8 Different Types Of Coughs – Thier Symptoms and Treatment

8 Different Coughs, Their Symptoms And What Each Means For Your Health
8 Different Coughs, Their Symptoms And What Each Means For Your Health

Lung infections have been at all-time highs in the last six months and the various and extended symptoms have many wondering why recovery time is so lengthy. Coughs are one of the most common complaints seen by doctors and exact causes are only found for less than 50 percent of conditions. Coughs are mainly a protective reflex to remove foreign bodies, mucus or irritants and a primary respiratory reflex for inflammation. Knowing which type of cough is ailing you is the first step in addressing a solution. Here are 8 different types of coughs, their symptoms and how to treat them.

Each type of cough is distinct and could help indicate specific underlying illness. One of the best ways to diagnose a cough is by listening to the sound of the cough.


A stubborn dry cough that comes and goes, but never quite disappears. It’s called a dry cough because it doesn’t produce phlegm. It usually occurs during the day, prompting a coughing fit that can last three to ten minutes. In extreme cases, sufferers experience pulled muscles, incontinence and

even fractured ribs.


Such coughs used to be simply written off as ‘unexplained’. But doctors have recently discovered that in some cases the problem is hypersensitivity in the upper-airways, triggered by a reflux of gas from the stomach. Dry coughs are usually caused by allergies, colds and bronchitis.

Certain medications can cause coughing, particularly ACE inhibitors, prescribed for high blood pressure. This -usually happens in about 15 percent of people who use them — possibly because the drugs stop the breakdown of a naturally-occurring chemical called bradykinin which, in turn, makes the nerve endings in the lungs more sensitive to irritation.

Once this hypersensitivity has set in, sufferers will have a coughing fit if anything — such as dust or cold air — touches their throat. However, not everyone who has gas reflux will develop a cough as a symptom.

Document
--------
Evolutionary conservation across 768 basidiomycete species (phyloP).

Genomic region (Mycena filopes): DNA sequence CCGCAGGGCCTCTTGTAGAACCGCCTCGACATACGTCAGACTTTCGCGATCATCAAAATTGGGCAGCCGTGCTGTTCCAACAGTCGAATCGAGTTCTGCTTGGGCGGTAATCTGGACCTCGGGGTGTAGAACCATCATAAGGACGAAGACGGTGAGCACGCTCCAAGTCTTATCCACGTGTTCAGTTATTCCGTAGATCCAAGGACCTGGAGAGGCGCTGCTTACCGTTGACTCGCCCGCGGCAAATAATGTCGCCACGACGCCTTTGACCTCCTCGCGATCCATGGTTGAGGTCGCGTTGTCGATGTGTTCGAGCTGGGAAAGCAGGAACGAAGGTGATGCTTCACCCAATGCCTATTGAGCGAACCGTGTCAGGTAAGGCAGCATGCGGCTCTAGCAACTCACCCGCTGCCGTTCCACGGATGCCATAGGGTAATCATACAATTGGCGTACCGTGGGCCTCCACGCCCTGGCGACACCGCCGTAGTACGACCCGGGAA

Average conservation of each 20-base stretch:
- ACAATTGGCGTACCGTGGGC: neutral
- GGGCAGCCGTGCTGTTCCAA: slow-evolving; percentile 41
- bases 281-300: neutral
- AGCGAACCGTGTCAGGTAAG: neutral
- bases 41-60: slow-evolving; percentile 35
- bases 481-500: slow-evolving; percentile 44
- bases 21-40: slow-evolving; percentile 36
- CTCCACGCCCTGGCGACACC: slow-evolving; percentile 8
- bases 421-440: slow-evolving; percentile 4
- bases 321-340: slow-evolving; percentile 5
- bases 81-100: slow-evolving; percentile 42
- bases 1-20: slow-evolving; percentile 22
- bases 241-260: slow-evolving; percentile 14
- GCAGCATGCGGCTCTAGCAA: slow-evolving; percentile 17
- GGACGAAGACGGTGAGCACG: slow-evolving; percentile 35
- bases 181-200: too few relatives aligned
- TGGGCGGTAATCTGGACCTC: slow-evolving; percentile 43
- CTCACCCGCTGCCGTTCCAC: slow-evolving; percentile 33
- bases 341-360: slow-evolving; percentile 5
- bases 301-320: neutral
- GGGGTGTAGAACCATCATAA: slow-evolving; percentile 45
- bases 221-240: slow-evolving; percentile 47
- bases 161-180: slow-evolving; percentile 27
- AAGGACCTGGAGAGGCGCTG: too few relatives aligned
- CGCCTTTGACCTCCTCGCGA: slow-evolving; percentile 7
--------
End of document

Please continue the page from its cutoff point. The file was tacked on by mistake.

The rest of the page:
Take 10 black pepper corns (not grounded or powdered pepper) and boil them in a glass of water. Boil the water till it reduces to half a glass. Filter the pepper corns and allow the mixture to get luke warm. Mix a spoon

of honey and take small sips. It will decrease symptoms within a few hours and then repeat. After 2 days of regular use the cough should subside. Other useful natural remedies in tea preparations include turmeric, honey, ginger, plantain leaf, sage, and lobelia.



Tickly coughs are closely related to dry coughs and are sometimes these terms are used interchangeably. Both these types of coughs may be referred to as dry tickly coughs. Although this cough is non-productive and doesn’t produce phlegm, you feel as if mucus or catarrh is dripping down the back of your throat. Sometimes it can also feel as if there’s a lump in the throat.


This is known as a post-nasal drip — the cause of about 7 percent of coughs, says Professor Peter Barnes, head of -respiratory medicine at Imperial College, London. But they may also be caused by colds and flu. If our immune system is not able to overcome this infection, viruses enter the tissues of the upper airways, causing inflammation.

Normally, we produce up to four pints of clear thin mucus every

day from the glands which line the nose and sinuses. This usually drips unnoticed down your throat.

Tickly coughs can be triggered by pollution, a smoky atmosphere or cold air. This is because the particles in the air you breathe are trapped by the mucous lining of your throat, causing irritation and the need to cough.

Hay fever can also cause tickly coughs. The body reacts to the presence of pollen by releasing large amounts of the chemical histamine. This causes inflammation of the respiratory tracts, potentially leading to a tickly cough.


It is unlikely that antibiotics will help people suffering from a tickly cough as these drugs only work on bacteria and most tickly coughs are the result of viral infections. Herbal remedies, such as extracts of spruce or pine shoots, have been used traditionally to help tickly coughs. Honey also soothes the lining of the tissues at the back of the throat.


The cough might be accompanied by some wheezing, but no phlegm. It occurs at night and intermittently during the day.


This cough usually happens after a bout of

cold, flu or other respiratory infections and might be caused by increased inflammation in the airways.


In most cases, it should go away by itself after a few weeks. Honey lozenges can help. Spongiatosta homeopathic remedy (any potency) taking 3-4 pellets a few times per day. Aconitum Napellis homeopathic remedy (any potency) helps with the sudden onset of dry barking coughs. Steam treatments and infrared saunas are also beneficial.

Symptoms might also be eased by leaning over a bowl of boiling water with a towel over your head, as moisture from the steam will soothe and lubricate the airways. Adding a few drops of eucalyptus may help.